Source: OVPR Website
The Provost's Office aims to facilitate academic programs, projects and research at Harvard by providing clear criteria and procedures for University-level review of research proposals that pose management challenges and/or reputational risk and by providing reasonable review and oversight of major projects and programs. This process is intended to streamline the review process for PIs and administrators,improve management and administration, and reduce risks for program participants, for individual researchers, for Schools, and for Harvard as an institution. This document describes the criteria that determine whether a proposal requires Provostial review.
Programs and projects that meet these criteria should be reviewed and approved by the Provost's Office before they are proposed to external funders. When unavoidable, proposals relating to international projects may be submitted to external funders prior to Provostial review, as long as they are submitted with the understanding that their status is contingent until they are reviewed and approved by the Provost.
Within the Provost's Office, proposals may be reviewed by the Vice Provost for Research, the University Director for Sponsored Programs, the Vice Provost for International Affairs and, in the case of some international projects, also by the University Committee on International Projects and Sites (UCIPS). In all cases, reviewers will consult with others when relevant.
Once a program or project has received Provostial approval, any significant program expansions or changes should be submitted through this process, so that additional Provostial review may occur.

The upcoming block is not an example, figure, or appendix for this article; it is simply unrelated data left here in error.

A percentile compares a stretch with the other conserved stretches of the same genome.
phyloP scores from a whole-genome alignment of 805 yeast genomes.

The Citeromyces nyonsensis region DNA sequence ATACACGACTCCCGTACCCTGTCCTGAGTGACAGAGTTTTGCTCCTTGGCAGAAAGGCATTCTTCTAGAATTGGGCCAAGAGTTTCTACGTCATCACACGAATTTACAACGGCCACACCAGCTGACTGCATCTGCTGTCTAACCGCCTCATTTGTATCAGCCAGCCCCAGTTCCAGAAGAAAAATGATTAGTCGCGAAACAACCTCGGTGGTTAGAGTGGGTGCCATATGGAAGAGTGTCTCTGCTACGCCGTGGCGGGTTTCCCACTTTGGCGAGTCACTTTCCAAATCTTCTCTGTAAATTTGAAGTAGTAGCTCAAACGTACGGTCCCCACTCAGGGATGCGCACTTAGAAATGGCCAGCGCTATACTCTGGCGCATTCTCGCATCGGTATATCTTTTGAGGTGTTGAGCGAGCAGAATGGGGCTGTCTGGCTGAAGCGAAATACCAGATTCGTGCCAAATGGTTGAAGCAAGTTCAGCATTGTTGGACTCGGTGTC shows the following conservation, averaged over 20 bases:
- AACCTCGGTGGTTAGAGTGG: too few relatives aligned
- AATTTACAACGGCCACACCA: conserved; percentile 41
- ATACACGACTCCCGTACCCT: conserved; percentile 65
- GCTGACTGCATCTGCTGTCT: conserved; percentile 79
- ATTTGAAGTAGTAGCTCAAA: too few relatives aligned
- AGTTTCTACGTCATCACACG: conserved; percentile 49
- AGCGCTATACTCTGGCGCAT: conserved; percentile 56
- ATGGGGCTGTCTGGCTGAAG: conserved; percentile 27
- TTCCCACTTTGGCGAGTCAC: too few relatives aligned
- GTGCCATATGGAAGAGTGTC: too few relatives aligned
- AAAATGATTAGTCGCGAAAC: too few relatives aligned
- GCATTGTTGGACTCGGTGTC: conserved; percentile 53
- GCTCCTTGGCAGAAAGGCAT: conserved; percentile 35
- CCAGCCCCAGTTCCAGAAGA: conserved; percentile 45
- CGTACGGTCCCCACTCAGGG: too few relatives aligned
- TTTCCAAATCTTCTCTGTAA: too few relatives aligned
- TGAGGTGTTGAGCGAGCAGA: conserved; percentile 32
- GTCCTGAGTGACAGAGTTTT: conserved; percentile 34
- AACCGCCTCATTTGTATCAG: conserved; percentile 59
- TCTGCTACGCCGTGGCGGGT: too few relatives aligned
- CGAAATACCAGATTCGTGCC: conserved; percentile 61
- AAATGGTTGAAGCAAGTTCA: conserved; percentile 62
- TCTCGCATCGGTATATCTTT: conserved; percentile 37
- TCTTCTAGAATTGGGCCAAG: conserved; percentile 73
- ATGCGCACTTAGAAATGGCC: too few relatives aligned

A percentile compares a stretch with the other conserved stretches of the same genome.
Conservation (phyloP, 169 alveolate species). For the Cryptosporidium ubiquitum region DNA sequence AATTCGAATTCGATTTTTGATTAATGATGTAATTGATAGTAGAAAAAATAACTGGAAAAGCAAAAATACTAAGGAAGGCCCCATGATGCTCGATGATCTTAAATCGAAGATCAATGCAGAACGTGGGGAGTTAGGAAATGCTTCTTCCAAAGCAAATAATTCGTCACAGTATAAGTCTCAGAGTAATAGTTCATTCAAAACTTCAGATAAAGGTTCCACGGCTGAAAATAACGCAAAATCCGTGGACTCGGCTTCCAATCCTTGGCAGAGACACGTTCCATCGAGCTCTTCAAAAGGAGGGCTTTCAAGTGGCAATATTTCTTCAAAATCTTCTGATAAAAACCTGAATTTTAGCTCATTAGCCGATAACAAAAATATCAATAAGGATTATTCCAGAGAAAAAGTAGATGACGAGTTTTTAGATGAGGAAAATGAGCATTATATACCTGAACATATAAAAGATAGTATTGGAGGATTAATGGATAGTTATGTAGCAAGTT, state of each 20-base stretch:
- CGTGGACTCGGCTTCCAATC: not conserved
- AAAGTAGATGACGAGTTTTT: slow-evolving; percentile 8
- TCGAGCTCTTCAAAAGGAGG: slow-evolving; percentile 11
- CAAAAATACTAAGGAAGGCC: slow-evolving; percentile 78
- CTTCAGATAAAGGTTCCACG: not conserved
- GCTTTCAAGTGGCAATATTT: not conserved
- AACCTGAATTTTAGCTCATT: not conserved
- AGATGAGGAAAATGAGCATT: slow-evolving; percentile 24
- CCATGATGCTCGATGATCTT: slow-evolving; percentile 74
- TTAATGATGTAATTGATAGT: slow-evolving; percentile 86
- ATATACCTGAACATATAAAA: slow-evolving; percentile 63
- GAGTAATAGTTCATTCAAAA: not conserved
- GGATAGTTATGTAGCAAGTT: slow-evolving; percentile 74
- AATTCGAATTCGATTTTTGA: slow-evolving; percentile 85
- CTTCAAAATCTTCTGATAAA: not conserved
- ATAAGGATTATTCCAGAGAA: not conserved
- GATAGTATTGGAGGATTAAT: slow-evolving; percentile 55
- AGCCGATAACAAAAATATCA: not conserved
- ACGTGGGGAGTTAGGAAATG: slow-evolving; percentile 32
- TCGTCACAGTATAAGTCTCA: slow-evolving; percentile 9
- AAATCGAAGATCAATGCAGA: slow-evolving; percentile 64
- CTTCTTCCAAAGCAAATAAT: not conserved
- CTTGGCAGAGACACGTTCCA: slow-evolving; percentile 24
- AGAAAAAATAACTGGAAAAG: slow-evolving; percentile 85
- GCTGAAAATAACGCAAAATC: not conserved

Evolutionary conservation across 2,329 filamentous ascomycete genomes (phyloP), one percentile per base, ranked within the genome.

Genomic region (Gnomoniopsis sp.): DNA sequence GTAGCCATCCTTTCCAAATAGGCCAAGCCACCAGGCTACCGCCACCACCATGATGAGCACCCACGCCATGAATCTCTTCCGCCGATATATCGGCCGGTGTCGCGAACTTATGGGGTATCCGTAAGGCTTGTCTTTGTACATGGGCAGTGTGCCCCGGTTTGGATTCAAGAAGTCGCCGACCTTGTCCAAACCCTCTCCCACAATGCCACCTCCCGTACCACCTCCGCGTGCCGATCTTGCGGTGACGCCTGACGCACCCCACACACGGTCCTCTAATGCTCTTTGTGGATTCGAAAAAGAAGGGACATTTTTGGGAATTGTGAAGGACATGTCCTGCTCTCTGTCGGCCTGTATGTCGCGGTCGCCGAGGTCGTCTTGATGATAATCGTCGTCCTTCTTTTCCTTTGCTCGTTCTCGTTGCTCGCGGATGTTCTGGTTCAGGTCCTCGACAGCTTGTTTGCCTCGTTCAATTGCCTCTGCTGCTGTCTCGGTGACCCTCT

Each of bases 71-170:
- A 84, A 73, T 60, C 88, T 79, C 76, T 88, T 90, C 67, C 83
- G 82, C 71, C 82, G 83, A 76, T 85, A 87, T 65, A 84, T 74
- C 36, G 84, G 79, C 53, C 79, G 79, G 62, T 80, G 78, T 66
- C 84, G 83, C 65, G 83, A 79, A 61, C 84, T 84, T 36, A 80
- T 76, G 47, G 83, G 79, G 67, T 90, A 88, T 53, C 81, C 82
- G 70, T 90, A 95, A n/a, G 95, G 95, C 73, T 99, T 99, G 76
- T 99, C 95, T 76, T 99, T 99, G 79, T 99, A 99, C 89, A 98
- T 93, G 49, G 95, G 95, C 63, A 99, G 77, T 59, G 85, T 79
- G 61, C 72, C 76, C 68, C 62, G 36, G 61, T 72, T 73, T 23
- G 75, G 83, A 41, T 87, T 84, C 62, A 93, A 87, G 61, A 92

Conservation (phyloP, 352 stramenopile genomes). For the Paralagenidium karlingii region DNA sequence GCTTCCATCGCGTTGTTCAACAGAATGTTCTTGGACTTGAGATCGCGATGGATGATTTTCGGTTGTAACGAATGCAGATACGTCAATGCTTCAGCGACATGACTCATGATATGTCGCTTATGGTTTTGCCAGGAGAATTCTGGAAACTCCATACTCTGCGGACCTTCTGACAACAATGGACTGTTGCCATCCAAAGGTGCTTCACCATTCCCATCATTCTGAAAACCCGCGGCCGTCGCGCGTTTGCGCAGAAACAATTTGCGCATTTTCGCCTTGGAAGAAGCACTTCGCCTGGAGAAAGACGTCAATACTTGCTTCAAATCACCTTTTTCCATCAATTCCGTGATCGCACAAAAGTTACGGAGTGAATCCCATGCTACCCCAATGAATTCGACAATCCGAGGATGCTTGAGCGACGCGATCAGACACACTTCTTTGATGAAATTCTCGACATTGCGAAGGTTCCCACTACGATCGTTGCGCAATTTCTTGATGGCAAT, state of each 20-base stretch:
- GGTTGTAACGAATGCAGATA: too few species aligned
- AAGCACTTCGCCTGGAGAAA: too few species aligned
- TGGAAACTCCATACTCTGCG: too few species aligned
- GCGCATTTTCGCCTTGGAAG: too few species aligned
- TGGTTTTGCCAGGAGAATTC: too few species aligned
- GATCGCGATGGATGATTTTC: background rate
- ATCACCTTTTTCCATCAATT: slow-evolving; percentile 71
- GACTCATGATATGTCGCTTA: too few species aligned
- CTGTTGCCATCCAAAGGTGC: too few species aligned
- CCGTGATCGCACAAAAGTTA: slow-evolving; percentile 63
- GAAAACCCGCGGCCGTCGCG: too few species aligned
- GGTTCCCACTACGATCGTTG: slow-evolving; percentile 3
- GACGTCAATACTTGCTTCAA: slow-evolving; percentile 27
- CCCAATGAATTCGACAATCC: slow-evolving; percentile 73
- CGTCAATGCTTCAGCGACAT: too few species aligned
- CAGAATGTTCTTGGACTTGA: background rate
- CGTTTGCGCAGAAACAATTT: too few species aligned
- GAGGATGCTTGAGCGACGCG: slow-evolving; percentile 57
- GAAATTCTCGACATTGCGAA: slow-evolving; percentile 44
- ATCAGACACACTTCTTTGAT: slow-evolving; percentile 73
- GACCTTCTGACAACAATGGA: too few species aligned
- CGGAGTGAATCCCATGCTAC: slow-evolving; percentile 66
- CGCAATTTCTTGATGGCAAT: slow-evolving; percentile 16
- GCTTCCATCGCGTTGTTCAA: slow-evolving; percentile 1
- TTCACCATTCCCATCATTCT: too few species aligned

1. The project has an aggregate budget of more than $10 million for U.S.-based projects, or is an international program whose annual budget is greater than:
|FAS, HMS||$5.0 million|
2. The project involves the public use of Harvard University's name and/or trademark. Projects which use the name of a Harvard School or other subsidiary unit of the University do not need Provost’s Review, but do require approval of the School Dean. Further information can be found on the Harvard Trademark Program website under FAQs on Use of Harvard’s Name, especially question 2
3. The project supports the establishment of any new international site. For this purpose, "new international site" refers to: (1) real estate, including offices and research space, outside the U.S. that is leased for Harvard use for a period of six months or longer; or (2) a project outside the U.S. to which two or more Harvard faculty members, employees, staff members of an affiliated entity, independent contractors, post-doctoral fellows, or students are assigned and placed for a period of six months or longer; or (3) a project that involves significant work in, or the posting of a Harvard faculty member, employee, staff member of an affiliated entity, an independent contractor, post-doctoral fellow, or student to, countries or regions identified as 'High Risk' by Harvard's Global Support Services. (View the Travel Risk Ratings.)
4. The project is international and involves human subjects research that requires IRB expedited or full review.
Note: If a proposal meets this criterion and no other criterion, it can be reviewed at the time of award rather than at the time of submission.
5. The project involves, or is allied with, the direct provision of medical or clinical services.
6. A majority of funds in the project (over 50%) will not be expended at Harvard but will be expended through vendors or subcontractors other than Harvard, or a majority of project activities will be conducted by persons who are not Harvard staff.